Blue hubbard squash is gourd or pear-shaped, with silvery bluish-green rough rind with moderate ribbing. The deepness of the blue will vary.
The squash grows to be about 35 cm (13 inches) wide by 63 cm (25 inches) tall, and weigh 7 to 20 ½ kg (15 to 45 pounds.)
Inside, it has yellowish-orange, finely-textured flesh with a sweet taste.
It grows on a vine-type plant that stretches out to be about 3 metres (10 feet) long.
110 to 120 days from seed.
A cultivar called “New England Blue Hubbard” produces squashes about one-third larger.
Best for baking. Very good for pies.
Blue hubbard squash stores very well.
They need to be harvested before frost. They should be cured in a warm area for 7 to 10 days, then stored in a cool, dark place.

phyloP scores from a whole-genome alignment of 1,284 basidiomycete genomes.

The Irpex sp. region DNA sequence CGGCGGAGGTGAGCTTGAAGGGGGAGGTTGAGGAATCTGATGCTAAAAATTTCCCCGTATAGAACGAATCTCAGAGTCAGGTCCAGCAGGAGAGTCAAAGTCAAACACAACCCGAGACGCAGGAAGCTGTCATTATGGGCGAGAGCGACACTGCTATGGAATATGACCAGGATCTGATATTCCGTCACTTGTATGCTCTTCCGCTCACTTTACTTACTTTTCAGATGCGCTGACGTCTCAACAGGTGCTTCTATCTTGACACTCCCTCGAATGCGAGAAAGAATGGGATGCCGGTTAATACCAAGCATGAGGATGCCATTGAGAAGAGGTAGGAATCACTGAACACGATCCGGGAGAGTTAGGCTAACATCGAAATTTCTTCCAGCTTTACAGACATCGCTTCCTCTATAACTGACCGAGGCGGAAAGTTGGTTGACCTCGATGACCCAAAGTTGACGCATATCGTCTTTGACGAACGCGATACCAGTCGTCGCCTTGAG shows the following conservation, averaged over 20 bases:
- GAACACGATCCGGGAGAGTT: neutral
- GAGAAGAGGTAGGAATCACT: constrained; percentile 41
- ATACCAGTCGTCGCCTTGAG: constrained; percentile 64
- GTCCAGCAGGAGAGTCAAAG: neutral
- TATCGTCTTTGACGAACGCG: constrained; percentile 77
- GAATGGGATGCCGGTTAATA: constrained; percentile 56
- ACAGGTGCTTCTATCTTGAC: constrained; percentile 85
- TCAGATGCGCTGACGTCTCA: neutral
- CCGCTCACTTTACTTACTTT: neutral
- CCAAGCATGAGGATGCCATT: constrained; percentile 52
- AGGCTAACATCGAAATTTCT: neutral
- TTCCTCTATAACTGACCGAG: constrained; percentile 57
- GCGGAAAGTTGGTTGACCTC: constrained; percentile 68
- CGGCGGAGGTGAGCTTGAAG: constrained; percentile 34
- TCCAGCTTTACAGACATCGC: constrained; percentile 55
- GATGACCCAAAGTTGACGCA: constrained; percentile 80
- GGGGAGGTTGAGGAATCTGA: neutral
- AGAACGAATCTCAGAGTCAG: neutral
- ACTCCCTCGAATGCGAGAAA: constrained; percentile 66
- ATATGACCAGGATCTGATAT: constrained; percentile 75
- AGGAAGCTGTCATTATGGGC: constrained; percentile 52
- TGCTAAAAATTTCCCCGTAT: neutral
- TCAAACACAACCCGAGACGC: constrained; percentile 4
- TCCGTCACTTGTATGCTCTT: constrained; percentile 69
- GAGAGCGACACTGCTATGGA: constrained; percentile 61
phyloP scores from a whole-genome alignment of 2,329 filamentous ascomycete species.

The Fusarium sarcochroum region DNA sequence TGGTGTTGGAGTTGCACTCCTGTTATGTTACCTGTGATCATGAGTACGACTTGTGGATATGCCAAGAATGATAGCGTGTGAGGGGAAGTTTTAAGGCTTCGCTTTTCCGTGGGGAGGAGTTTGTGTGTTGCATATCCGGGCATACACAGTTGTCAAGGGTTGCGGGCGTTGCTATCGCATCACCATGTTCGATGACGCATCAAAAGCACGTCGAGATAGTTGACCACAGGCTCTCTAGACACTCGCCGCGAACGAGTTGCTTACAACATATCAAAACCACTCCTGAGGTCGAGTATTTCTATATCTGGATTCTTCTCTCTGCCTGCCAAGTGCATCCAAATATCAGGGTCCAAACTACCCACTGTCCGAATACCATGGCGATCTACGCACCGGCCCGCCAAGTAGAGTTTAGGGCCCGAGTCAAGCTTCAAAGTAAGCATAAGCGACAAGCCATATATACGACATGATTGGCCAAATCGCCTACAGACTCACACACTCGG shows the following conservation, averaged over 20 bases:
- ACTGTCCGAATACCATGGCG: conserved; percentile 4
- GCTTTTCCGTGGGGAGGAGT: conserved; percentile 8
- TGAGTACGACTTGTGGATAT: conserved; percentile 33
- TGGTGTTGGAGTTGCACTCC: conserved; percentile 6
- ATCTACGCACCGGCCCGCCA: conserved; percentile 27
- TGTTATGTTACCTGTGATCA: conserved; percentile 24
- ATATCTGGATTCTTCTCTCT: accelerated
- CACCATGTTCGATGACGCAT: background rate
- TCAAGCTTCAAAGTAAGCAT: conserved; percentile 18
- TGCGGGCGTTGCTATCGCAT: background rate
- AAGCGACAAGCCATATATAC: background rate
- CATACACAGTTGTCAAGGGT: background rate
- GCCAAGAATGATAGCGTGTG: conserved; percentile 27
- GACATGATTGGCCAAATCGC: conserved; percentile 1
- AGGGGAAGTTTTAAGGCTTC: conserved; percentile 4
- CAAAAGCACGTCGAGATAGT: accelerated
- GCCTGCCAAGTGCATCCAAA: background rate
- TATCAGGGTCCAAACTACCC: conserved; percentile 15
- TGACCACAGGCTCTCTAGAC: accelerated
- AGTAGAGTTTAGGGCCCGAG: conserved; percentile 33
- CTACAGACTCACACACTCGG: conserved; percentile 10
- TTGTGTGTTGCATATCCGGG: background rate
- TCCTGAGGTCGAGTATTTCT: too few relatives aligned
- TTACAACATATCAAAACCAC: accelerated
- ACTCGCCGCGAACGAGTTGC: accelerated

Blue hubbard squash was introduced in 1909 by the Gregory Seed Company of Marblehead, Massachusetts founded by James John Howard Gregory. The company called it first “Symmes Blue Hubbard”, Symmes being the name of a gardener who worked for them.
Some speculate that the squash was a spontaneous cross between Green Hubbard and Marblehead squashes that Symmes discovered. Others say that the squash originated in the West Indies.